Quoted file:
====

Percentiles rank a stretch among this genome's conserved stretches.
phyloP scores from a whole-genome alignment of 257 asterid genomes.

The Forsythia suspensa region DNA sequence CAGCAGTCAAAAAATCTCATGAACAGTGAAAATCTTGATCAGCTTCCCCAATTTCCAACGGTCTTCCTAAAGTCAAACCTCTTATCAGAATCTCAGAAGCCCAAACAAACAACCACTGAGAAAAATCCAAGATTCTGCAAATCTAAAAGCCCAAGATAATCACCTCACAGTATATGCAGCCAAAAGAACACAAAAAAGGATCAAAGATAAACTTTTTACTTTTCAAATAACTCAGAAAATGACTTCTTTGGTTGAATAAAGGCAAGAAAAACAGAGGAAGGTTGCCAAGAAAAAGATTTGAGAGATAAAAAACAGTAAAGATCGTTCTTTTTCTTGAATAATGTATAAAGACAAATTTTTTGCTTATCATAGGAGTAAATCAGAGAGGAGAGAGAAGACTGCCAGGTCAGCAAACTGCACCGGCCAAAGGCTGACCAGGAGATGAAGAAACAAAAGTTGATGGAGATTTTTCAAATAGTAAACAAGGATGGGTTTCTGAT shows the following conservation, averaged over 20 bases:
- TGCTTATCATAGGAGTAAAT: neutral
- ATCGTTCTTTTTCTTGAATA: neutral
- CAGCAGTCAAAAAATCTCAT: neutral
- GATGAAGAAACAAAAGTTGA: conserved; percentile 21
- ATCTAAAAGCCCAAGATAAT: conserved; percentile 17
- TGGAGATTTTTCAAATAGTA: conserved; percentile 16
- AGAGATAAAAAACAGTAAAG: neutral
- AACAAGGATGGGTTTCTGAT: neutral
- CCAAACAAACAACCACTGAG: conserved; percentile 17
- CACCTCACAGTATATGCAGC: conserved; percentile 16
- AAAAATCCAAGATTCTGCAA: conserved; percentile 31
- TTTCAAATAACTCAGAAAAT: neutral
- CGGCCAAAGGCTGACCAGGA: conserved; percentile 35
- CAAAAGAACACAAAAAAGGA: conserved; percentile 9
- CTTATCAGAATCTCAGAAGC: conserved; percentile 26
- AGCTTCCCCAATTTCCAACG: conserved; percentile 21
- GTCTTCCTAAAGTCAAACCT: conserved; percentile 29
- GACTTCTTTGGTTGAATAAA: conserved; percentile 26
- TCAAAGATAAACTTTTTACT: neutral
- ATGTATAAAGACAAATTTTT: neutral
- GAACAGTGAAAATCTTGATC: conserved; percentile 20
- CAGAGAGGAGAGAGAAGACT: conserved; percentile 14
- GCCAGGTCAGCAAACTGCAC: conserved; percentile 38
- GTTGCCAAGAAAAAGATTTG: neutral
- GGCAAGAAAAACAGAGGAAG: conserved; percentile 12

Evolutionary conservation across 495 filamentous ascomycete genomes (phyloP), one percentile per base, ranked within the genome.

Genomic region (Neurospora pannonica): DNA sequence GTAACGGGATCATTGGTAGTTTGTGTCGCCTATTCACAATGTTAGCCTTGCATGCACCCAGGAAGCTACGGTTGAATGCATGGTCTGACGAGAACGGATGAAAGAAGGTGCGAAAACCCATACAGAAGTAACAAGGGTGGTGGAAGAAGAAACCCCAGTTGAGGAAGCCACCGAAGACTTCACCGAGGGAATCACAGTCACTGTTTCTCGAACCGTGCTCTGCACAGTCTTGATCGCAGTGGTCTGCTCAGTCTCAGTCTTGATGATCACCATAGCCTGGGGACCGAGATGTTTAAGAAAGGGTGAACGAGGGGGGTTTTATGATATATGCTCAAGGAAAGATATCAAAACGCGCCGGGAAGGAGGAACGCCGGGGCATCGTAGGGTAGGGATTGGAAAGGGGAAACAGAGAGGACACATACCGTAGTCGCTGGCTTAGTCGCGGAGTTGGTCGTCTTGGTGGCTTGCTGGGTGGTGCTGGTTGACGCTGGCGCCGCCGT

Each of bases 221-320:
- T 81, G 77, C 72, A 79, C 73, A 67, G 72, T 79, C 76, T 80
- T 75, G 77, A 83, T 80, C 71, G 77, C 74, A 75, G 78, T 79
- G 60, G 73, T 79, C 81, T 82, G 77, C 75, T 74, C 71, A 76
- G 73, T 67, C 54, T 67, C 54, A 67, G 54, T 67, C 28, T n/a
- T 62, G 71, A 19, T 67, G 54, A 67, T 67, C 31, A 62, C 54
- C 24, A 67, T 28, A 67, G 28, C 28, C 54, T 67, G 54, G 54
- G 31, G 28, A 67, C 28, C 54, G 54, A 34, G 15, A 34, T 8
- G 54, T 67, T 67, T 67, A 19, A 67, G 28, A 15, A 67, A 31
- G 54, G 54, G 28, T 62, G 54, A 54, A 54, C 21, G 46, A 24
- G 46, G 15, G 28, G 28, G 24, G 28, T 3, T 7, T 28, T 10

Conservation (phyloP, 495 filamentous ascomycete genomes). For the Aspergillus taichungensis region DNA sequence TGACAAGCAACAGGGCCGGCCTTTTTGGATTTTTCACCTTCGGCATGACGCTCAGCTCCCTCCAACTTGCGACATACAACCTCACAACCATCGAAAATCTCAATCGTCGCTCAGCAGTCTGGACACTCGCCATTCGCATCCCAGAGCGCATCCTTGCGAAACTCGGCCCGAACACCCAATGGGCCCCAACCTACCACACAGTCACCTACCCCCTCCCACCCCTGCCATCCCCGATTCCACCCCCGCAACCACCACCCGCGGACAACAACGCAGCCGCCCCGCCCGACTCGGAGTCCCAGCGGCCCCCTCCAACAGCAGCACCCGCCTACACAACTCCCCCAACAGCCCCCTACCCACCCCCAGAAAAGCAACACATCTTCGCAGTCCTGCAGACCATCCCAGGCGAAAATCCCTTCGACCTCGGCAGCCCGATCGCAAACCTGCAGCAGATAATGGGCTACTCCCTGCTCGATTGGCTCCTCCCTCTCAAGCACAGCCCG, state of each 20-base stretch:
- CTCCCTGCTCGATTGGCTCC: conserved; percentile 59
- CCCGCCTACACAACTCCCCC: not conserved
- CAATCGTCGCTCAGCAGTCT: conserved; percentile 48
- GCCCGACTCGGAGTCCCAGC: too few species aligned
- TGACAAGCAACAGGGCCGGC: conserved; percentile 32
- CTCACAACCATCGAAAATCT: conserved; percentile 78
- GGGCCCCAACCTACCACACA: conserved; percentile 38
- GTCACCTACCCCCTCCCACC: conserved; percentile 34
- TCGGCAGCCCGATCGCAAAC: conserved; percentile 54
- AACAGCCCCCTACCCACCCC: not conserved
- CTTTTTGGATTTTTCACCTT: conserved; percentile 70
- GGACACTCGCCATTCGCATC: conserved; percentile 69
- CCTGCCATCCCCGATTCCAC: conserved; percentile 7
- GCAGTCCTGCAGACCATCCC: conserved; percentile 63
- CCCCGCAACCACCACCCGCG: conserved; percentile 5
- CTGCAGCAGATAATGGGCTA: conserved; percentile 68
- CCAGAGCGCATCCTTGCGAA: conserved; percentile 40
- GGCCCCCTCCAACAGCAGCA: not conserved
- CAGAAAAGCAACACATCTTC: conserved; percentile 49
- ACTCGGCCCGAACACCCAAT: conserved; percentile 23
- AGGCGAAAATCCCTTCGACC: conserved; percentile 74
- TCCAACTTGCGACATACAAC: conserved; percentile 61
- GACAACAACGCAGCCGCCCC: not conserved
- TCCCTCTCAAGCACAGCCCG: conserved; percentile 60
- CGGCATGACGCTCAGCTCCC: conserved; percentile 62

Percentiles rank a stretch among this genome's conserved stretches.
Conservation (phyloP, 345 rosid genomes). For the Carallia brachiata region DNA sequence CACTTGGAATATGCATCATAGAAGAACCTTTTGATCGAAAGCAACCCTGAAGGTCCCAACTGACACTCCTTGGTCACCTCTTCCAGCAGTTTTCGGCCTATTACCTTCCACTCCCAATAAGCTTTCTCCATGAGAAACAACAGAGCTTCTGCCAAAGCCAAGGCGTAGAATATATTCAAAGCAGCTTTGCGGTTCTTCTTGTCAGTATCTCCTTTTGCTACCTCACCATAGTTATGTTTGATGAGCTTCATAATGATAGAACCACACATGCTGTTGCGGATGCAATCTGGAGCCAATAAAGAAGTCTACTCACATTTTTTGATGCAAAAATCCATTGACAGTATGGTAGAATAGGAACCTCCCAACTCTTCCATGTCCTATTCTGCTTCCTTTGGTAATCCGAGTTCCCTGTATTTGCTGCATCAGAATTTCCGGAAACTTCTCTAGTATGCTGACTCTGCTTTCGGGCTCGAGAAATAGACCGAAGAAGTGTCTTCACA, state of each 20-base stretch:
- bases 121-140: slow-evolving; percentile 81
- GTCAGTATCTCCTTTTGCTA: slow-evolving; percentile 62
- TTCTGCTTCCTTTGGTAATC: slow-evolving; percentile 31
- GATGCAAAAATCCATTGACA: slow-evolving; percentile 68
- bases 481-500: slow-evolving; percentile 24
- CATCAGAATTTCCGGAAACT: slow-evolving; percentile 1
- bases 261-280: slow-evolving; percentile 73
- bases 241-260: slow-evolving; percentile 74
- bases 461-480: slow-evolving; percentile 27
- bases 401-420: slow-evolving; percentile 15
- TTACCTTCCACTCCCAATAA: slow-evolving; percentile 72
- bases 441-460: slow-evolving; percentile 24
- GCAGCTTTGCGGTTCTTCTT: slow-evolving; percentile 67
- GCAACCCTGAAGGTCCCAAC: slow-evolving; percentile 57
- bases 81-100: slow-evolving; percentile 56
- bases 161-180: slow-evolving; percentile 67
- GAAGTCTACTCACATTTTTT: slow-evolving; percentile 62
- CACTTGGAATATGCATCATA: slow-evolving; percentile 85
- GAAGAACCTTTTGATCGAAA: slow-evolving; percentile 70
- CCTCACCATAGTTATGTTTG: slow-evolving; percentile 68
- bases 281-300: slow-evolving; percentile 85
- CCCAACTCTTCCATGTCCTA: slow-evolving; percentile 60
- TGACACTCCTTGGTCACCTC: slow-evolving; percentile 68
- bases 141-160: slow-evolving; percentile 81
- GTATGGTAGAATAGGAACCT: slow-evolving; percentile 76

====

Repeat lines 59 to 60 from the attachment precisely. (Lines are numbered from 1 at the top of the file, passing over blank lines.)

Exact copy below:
- CCAGAGCGCATCCTTGCGAA: conserved; percentile 40
- GGCCCCCTCCAACAGCAGCA: not conserved